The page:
In The Magician's Nephew, what are three problems and their solutions?

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gpane | College Teacher | (Level 3) Senior Educator

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The most pressing problem in the story - certainly for the main character, Digory - is how to heal his mother, who is terminally ill. We are not told exactly what it is that she suffers from, but it is likely something like cancer. Digory loves her dearly but feels helpless about the situation. It seems there is no cure for her in this world, but, inadvertently, by means of magic rings created by his uncle Andrew, Digory is catapulted into other worlds, finding at last a magical apple with the power to heal. He is helped in this by Aslan, the great creator of the beneficent world of Narnia. He brings the apple back with him to this world, and when his mother eats it she is cured.Therefore an excursion into magical other worlds provides the solution to the central problem of the book.

Another problem develops in the course of the story, when Digory and his friend Polly first encounter a witch called Jadis in another world and end up bringing her back with them when they return. She is evil and powerful and threatens to wreak all manner of destruction, just as she did in her own world, Charn. Digory and Polly don't know how to get rid of her. They try to get her back to her own world with the magic rings, but she ends up accompanying them to Narnia, and threatens that newly-created world also. Although he did so by accident, Digory has to atone for bringing her to Narnia. Therefore he is sent by Aslan on a quest to find the magic apple to plant in Narnia, which grows into a beautiful tree that will protect Narnia from the Witch for a hundred years or so (although she re-appears in the next Narnia adventure, The Lion, the Witch, and the Wardrobe).Therefore, the magic apple helps solve two major problems in the story.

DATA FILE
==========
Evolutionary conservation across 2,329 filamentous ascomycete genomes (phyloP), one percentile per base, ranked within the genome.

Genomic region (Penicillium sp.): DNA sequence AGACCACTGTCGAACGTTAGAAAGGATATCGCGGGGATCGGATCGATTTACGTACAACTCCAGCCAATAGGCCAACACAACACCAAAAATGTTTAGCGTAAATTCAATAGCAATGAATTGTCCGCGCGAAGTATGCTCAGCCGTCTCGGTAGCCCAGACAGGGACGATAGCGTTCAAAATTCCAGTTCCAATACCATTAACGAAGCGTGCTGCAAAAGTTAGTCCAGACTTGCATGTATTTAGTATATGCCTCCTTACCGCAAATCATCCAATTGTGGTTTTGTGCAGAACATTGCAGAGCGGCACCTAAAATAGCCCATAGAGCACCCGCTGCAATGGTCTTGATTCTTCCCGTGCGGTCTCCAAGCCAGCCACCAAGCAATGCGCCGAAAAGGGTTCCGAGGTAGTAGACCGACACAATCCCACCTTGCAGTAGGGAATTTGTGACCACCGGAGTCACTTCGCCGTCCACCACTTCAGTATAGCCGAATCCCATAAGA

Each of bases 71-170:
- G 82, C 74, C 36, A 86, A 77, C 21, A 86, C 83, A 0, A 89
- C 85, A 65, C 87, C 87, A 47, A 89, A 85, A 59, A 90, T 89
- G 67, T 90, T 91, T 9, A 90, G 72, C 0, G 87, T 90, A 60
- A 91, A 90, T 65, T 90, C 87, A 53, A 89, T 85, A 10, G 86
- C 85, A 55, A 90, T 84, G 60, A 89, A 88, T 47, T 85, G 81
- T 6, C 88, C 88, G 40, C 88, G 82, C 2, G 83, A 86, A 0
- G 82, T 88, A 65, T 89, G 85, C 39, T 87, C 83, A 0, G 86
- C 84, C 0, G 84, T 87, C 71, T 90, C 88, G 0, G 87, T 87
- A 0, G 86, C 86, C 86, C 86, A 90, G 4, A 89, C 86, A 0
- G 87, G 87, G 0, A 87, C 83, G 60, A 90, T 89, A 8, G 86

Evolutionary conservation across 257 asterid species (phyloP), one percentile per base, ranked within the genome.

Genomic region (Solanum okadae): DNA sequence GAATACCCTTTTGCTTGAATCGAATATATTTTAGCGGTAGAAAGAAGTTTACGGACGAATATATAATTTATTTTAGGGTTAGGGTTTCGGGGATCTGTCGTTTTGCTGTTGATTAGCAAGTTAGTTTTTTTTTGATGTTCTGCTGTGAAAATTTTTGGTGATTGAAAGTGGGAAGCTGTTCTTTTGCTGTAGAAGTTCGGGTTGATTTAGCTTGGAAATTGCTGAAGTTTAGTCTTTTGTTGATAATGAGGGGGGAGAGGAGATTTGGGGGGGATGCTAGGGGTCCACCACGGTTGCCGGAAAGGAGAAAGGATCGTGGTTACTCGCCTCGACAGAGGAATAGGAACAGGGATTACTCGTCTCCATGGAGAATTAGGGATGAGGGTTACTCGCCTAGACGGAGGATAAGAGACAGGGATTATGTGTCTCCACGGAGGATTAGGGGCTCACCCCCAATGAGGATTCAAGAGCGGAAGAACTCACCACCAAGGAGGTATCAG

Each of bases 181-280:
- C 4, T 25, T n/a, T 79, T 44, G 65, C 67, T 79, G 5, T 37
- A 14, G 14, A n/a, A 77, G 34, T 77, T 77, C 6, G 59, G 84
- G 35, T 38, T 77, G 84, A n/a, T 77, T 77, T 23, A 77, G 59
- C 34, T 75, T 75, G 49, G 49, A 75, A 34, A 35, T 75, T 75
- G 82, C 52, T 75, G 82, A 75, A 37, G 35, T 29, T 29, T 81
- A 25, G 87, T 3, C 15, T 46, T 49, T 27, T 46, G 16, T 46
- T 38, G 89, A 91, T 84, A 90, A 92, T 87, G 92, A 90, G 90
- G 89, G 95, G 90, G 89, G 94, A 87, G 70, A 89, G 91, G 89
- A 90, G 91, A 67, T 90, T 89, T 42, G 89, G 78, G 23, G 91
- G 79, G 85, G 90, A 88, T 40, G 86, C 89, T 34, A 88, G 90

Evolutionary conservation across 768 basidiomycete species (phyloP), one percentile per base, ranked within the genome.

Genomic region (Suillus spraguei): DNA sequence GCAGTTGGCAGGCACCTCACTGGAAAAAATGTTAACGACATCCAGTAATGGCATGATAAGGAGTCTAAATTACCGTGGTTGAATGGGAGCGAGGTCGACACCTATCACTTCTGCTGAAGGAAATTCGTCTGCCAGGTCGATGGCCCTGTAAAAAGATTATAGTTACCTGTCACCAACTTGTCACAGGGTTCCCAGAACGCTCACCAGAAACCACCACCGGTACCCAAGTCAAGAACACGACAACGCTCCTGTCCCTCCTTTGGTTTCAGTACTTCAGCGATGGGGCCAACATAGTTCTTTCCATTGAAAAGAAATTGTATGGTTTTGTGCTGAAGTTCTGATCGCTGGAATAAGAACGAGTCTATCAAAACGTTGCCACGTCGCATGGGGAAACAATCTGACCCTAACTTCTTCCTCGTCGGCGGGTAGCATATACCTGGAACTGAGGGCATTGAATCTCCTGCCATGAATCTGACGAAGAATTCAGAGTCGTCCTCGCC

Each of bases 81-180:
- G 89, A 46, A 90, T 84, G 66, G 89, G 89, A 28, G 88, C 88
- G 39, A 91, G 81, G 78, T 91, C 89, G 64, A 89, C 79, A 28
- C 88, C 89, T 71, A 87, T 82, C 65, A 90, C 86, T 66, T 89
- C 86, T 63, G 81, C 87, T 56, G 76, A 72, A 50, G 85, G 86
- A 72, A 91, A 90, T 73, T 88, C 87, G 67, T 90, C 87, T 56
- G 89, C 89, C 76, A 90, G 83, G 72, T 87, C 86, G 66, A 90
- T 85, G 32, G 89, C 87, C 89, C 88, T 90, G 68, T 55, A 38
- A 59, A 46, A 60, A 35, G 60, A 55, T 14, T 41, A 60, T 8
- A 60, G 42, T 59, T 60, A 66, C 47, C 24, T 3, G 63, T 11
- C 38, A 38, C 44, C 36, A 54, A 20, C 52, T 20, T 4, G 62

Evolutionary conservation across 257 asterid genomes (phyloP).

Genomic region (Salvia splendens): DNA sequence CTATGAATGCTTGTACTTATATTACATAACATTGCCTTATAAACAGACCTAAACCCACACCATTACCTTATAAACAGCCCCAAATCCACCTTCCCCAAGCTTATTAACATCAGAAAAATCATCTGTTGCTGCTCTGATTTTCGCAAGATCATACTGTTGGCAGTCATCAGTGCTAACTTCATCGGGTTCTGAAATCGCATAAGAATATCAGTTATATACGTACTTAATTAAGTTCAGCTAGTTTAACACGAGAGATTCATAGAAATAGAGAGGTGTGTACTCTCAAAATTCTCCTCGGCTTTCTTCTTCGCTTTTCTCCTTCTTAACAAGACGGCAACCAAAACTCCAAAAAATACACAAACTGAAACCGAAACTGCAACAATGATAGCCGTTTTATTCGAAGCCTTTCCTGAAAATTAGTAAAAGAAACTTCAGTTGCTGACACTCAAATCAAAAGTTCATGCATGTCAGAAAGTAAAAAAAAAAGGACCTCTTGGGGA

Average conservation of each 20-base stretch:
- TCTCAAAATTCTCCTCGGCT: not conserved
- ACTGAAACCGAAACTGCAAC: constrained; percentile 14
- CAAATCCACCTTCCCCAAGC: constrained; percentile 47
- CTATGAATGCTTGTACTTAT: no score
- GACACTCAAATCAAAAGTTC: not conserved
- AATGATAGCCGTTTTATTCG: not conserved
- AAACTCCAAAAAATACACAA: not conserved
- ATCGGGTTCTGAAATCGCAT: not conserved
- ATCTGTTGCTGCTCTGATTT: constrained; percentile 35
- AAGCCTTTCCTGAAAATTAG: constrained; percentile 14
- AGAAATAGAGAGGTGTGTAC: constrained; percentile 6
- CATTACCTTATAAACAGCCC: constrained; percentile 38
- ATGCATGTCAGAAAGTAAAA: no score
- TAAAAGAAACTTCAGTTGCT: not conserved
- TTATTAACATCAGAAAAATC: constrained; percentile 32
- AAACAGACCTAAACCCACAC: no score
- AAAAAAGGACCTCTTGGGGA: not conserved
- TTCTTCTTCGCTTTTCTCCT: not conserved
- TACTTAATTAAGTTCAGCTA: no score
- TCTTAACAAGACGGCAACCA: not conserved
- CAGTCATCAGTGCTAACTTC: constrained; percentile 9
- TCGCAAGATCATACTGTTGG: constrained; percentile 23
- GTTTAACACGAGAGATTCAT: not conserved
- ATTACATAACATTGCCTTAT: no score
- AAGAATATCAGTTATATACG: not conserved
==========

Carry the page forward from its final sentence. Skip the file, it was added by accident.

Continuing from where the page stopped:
A third problem is posed by Uncle Andrew. Although not as evil or powerful as the Witch, he is a mean-spirited, unfeeling, selfish man who thinks nothing of trying out potentially dangerous experiments on others, even children, like Digory and Polly when he sends them into other worlds. However, he is punished in the course of the story; at first he is terrorised by the Witch, then later has some unpleasant experiences when tranported to Narnia. He becomes chastened and humbled by the end:

Uncle Andrew never tried any Magic again as long as he lived. He has learnt his lesson, and in his old age he became a nicer and less selfish old man than he had ever been before (chapter 15)

Uncle Andrew, then, changes wholly for the better. He is not magically transformed; he has to learn the hard way, but he does learn. This solves the third major problem in the story.

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